It's easy to become attached to your words, claiming ownership to their arrangement on the page and to the phrases you create. But how much do you really own what you write? How much have you, technically, plagiarised?
Back at the end of 2004, writer Malcolm Gladwell tackled the issue of plagiarism as it pertained to him, having felt that a stageplay called Frozen liberally lifted text from an article he wrote. He initially began his thoughts on plagiarism as most do:
Words belong to the person who wrote them. There are few simpler ethical notions than this one, particularly as society directs more and more energy and resources toward the creation of intellectual property. In the past thirty years, copyright laws have been strengthened. Courts have become more willing to grant intellectual-property protections. Fighting piracy has become an obsession with Hollywood and the recording industry, and, in the worlds of academia and publishing, plagiarism has gone from being bad literary manners to something much closer to a crime. When, two years ago, Doris Kearns Goodwin was found to have lifted passages from several other historians, she was asked to resign from the board of the Pulitzer Prize committee. And why not? If she had robbed a bank, she would have been fired the next day.
Gladwell wrote the author of the play to let her know he felt that she'd stolen his text for use in her work and immediately regretted it:
The truth was that, although I said I'd been robbed, I didn't feel that way. Nor did I feel particularly angry.
[...]On some level, I considered Lavery's borrowing to be a compliment. A savvier writer would have changed all those references to Lewis, and rewritten the quotes from me, so that their origin was no longer recognisable. But how would I have been better off if Lavery had disguised the source of her inspiration?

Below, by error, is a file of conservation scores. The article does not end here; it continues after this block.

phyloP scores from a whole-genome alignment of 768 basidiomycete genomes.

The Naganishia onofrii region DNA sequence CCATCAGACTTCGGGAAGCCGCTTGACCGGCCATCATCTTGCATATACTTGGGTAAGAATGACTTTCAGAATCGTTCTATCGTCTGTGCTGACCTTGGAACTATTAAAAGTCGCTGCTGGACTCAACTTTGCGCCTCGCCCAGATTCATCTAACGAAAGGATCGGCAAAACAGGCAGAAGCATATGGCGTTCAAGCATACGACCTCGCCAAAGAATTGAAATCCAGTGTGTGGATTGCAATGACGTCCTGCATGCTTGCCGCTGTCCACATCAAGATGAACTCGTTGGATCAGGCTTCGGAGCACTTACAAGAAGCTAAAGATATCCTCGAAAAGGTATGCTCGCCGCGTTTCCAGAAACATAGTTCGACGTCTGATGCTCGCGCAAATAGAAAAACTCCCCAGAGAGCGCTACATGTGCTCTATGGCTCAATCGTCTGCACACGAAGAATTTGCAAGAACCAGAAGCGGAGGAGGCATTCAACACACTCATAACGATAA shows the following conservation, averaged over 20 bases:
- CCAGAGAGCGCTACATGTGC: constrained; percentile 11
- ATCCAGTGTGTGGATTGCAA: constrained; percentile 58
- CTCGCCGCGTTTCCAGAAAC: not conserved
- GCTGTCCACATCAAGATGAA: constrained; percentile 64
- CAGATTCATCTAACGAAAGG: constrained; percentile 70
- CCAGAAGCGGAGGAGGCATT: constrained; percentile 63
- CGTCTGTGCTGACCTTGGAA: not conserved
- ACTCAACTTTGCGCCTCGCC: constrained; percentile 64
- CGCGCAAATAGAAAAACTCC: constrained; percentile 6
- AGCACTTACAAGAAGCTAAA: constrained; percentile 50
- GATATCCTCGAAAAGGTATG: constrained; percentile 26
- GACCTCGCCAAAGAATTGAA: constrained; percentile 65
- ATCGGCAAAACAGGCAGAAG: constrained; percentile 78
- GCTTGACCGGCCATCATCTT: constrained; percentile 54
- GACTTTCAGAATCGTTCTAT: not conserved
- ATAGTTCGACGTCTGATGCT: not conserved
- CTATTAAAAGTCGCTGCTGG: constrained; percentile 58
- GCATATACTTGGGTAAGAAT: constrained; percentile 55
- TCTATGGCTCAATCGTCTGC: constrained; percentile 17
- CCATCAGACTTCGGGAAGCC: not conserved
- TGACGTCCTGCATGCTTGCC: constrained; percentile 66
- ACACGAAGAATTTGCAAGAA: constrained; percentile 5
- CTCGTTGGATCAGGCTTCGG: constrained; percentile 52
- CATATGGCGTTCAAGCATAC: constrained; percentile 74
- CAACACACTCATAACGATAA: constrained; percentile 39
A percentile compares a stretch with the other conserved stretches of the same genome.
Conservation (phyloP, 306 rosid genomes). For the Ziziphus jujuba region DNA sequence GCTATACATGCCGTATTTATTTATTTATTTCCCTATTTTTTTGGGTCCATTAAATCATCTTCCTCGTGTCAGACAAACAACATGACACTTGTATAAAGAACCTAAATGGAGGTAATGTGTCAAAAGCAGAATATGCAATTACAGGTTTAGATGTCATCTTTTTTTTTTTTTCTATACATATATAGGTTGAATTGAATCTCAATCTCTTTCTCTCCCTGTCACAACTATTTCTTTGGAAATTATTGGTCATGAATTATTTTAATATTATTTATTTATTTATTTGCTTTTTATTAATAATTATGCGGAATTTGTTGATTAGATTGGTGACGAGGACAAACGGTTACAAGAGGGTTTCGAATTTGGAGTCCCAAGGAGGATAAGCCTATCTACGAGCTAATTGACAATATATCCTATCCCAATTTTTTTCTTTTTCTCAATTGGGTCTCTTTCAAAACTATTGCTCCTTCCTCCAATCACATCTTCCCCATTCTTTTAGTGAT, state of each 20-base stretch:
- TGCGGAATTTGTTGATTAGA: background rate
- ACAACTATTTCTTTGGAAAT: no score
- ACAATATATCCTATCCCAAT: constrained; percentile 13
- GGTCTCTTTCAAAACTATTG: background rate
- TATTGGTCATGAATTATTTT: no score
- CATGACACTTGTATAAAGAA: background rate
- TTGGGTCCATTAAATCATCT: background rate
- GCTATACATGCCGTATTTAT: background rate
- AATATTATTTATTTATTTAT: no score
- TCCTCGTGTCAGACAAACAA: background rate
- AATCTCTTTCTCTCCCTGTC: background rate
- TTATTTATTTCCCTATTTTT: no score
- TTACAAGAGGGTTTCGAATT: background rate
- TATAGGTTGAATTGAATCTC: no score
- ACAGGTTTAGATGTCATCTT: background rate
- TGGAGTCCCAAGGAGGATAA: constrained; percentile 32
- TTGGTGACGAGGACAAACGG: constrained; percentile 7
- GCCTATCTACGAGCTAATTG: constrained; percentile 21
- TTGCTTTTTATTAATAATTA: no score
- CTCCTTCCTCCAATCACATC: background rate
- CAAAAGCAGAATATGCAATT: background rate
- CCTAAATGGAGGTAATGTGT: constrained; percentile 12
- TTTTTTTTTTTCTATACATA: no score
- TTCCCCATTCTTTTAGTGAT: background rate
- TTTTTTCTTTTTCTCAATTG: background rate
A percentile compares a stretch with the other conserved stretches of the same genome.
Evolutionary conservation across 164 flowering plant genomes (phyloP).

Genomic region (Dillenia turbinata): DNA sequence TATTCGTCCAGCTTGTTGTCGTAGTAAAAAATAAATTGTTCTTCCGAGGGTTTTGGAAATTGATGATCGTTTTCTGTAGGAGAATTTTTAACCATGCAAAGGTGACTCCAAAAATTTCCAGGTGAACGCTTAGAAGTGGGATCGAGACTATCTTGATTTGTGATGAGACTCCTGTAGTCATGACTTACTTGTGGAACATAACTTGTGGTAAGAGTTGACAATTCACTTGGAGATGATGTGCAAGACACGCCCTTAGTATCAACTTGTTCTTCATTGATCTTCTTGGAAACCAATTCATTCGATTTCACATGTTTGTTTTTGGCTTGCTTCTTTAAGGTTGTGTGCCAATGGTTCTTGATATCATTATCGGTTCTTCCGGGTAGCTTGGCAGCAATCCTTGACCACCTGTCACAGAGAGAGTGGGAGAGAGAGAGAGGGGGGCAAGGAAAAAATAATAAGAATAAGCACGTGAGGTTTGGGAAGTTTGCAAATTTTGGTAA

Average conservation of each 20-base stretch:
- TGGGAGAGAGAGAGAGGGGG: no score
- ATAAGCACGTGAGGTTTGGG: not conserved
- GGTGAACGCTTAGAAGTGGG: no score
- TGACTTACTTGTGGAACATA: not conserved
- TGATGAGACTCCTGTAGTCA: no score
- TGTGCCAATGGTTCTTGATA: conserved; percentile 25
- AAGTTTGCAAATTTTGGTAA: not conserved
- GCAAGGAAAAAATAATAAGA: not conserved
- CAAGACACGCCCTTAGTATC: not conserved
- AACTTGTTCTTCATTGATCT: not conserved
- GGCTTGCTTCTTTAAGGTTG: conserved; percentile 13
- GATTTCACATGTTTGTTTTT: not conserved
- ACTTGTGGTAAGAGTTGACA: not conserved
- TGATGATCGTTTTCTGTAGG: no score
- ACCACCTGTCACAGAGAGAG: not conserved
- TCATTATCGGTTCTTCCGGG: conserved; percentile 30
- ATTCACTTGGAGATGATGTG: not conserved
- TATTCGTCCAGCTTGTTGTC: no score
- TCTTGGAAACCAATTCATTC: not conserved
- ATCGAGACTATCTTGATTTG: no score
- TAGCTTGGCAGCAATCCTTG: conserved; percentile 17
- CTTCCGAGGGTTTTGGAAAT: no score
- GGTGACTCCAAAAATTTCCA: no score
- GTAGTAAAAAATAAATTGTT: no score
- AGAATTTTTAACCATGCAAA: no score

The question posed here is what do we gain by labelling this kind of quotation as plagiarism? Is it wrong to borrow text from another writer to recreate it in another form? It's become easy to answer yes because we place such a value on our intellectual property nowadays, but it's important to question whether or not that's really a good thing.
We can't really own words, no matter how they're strung together and used. Language exists because we've designed it together. As Stephen Fry points out we turn nouns into verbs and create new words to further language. Although sometimes awkward at first, it furthers the development of the vernacular. New words aren't designed to be used once and forgotten, or cited when borrowed. They're created to communicate more effectively, and if they succeed their place is to be repeated without attribution.
Why should this be any different for full sentences, or even a string of dialogue? We borrow clichés and common phrases in our writing all the time and do it without attribution. Although it matters to no one, this is a direct form of plagiarism. Yet in Gladwell's case, where a playwright borrowed some of his words to adapt them for the stage, it's considered more of an offence. The only real difference is that Gladwell was published and, by being published, he claimed ownership of his writing. After making that claim of ownership he came to realise the problems associated with doing so. Plagiarism isn't a net that ought to be thrown over every reference to one's work.
All of this is not to say that plagiarism should be ignored in all instances, but that we cling too closely to our words. The idea that they're our words, in general, is problematic. Words belong to everyone, and we ought to be more liberal in how we allow them to be used. Just don't actually steal other people's work and things should work out just fine.
This post makes reference to a Malcolm Gladwell article called Something Borrowed. While originally written in 2004, it was republished more recently in his latest book What the Dog Saw. If you've never read his work, you should go check it out. Something Borrowed [Malcom Gladwell]